judges felt at a disadvantage because they did not always know the relevant law and did not have the time or facilities to research it. If that problem is posed for judges, what are the chances for unrepresented litigants?

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About Richard Moorhead

Director of the Centre for Ethics and Law and Professor of Law and Professional Ethics at the Faculty of Laws, University College London with an interest in teaching and research on the legal ethics, the professions, legal aid, access to justice and the courts.
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4 Responses to Court Cuts – what kind of inquisition do you want?

  1. Stephen G Anderson says:

    Hi Richard

    In what way could the promotion of the mediation process over the court process be misguided?

    As one of a group of in-court mediators in Ipswich, I see 80% of our cases achieve a successful outcome ( where s8 applications have been made and there are no issues which make the case obviously unsuitable for mediation). Well over 75% of cases are deemed suitable for mediation, so we’re getting good outcomes.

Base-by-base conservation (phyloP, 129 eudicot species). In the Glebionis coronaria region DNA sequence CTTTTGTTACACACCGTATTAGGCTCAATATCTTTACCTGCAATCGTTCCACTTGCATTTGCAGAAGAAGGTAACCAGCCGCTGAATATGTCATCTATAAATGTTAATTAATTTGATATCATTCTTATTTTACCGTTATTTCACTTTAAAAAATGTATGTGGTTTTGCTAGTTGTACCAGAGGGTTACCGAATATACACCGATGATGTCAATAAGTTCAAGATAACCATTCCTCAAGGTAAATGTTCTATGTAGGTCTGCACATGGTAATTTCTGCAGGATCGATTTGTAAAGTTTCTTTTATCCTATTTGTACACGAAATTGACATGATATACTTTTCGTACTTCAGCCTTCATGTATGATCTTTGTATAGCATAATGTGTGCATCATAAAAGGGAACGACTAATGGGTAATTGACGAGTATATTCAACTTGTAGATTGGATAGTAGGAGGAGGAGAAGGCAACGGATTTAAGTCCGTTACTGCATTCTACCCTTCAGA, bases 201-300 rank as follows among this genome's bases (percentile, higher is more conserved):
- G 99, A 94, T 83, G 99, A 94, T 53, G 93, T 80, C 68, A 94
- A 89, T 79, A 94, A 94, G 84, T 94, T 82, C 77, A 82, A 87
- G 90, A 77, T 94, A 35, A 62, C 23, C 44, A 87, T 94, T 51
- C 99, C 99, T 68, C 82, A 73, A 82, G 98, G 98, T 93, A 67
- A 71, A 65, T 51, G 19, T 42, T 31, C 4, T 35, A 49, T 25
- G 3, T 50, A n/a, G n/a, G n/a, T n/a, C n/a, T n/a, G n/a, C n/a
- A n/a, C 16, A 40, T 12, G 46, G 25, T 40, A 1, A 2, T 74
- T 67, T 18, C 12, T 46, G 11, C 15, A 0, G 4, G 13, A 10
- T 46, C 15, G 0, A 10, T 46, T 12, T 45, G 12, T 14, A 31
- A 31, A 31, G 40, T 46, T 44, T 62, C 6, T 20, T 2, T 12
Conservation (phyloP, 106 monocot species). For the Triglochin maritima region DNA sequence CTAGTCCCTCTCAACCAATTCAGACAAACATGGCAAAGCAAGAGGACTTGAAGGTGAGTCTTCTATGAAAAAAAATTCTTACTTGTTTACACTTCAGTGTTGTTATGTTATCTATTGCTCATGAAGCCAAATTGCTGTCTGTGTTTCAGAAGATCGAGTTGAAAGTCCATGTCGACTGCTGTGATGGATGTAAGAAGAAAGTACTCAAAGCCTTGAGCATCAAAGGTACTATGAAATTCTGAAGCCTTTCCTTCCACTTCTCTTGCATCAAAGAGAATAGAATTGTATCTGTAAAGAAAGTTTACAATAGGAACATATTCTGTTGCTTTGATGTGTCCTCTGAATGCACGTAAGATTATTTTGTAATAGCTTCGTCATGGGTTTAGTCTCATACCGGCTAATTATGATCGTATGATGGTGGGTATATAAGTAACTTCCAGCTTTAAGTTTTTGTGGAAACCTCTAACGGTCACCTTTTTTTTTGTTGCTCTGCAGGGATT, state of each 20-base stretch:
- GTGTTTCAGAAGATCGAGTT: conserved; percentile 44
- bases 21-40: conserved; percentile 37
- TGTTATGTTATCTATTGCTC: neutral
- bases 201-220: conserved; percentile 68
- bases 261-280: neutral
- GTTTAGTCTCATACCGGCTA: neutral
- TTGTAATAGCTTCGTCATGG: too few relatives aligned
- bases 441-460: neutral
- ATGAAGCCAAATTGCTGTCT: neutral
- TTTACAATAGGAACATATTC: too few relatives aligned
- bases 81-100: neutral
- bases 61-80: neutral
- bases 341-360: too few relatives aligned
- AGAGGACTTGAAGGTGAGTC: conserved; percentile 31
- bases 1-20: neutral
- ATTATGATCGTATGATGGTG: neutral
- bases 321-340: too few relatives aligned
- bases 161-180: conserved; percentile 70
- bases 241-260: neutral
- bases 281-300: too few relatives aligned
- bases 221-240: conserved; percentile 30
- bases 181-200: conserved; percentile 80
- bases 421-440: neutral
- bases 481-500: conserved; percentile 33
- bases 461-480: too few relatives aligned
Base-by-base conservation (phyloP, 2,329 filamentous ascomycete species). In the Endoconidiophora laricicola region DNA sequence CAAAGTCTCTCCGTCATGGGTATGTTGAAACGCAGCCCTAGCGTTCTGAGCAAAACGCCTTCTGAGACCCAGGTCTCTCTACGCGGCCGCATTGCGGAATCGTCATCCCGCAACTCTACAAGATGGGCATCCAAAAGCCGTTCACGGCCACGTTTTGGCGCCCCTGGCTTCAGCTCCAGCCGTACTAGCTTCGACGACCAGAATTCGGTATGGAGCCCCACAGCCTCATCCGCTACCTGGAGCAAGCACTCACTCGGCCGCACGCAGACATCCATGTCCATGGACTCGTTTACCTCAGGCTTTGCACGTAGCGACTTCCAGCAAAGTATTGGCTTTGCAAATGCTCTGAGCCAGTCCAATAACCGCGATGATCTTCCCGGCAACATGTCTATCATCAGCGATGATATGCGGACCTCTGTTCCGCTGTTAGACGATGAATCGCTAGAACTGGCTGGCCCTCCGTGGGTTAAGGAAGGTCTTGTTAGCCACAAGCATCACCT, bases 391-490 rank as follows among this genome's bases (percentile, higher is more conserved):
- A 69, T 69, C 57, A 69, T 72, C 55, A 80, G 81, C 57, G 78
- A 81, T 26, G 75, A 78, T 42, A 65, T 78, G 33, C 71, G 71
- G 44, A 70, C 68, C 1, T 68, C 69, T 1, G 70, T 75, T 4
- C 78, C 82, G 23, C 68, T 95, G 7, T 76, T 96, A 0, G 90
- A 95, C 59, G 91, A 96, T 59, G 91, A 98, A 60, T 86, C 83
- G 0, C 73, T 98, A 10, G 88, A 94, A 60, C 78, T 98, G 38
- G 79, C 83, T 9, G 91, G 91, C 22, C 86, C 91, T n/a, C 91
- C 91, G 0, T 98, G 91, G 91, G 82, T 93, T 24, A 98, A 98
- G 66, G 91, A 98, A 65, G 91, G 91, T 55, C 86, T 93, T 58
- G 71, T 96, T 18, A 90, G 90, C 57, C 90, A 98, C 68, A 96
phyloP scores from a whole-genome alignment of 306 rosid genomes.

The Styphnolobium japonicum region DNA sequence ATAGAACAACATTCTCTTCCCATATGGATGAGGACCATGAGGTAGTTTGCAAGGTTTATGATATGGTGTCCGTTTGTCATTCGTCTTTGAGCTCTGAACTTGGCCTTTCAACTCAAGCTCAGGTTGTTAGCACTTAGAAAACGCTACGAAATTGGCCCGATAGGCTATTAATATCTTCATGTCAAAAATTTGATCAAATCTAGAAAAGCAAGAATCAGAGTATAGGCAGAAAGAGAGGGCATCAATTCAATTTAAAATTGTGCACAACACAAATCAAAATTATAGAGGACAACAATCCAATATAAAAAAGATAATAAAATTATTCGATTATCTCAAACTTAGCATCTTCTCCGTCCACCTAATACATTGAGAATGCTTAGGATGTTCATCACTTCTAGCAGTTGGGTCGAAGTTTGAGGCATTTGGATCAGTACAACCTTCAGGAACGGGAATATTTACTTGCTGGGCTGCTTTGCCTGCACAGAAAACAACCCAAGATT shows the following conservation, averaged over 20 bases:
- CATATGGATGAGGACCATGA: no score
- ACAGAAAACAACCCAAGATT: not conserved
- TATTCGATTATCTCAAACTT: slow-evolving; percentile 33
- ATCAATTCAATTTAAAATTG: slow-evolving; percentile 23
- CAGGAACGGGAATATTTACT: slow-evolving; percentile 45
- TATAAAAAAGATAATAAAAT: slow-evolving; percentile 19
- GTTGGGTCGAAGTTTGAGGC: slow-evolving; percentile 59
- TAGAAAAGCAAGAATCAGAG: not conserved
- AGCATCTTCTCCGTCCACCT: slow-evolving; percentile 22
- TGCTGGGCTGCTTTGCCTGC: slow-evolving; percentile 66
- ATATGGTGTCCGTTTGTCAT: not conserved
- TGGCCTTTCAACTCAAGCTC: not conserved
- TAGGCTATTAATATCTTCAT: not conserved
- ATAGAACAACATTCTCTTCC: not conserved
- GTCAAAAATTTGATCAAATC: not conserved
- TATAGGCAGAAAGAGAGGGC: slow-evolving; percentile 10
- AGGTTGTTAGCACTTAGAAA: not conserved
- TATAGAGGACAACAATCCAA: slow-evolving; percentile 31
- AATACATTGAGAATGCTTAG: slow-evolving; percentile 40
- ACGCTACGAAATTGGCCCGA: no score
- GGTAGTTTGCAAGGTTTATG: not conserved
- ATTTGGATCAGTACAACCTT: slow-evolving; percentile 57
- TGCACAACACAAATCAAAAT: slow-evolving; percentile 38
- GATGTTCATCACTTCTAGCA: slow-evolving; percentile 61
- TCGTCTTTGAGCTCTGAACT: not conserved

In my practice as a solicitor, only one of children or financial case clients in the last 5 years has needed to make any sort of application to a court (other than for an order by consent), and only two clients have had applications made against them. Now I’m not saying that this experience could be every solicitors, but the widespread practice of so many of resorting to court, even if it’s to use the process as a timetable, is often the lazy way of dealing with a case.

    DIY, mediation, co-mediation, collaboration, round-tabling, co-operation, caucusing, phone mediation, arbitration, and interest-based solicitors’ negotiations through correspondence and phone, are some of the process options which are likely to be more suitable than a court application. Leave the courts for points of law, emergency orders and intractible disputes. It should rarely be the first port of call. Courts should be the alternative in ADR.

    Stephen G Anderson

    • Richard Moorhead says:

      Thanks Stephen,

      V interesting. It’s not the idea that mediation should (for suitable cases) be sequenced before litigation which I was concerned with. It’s the idea that it saves money which is thin on the ground. Building in compulsory mediation builds in transaction costs for cases that would have settled anyway. It also requires filtering mechanisms for unsuitable cases, which cost money. The fiscal question is whether this reduces costs overall (on cases which were litigated unecessarily). My understanding is that the evidence suggests it does not. That’s not to say there aren’t other reasons for doing it..

  2. Stephen Anderson says:

    Thanks for your reply. And I’m pleased that at least you’re not one of the old soaks who are living in the past!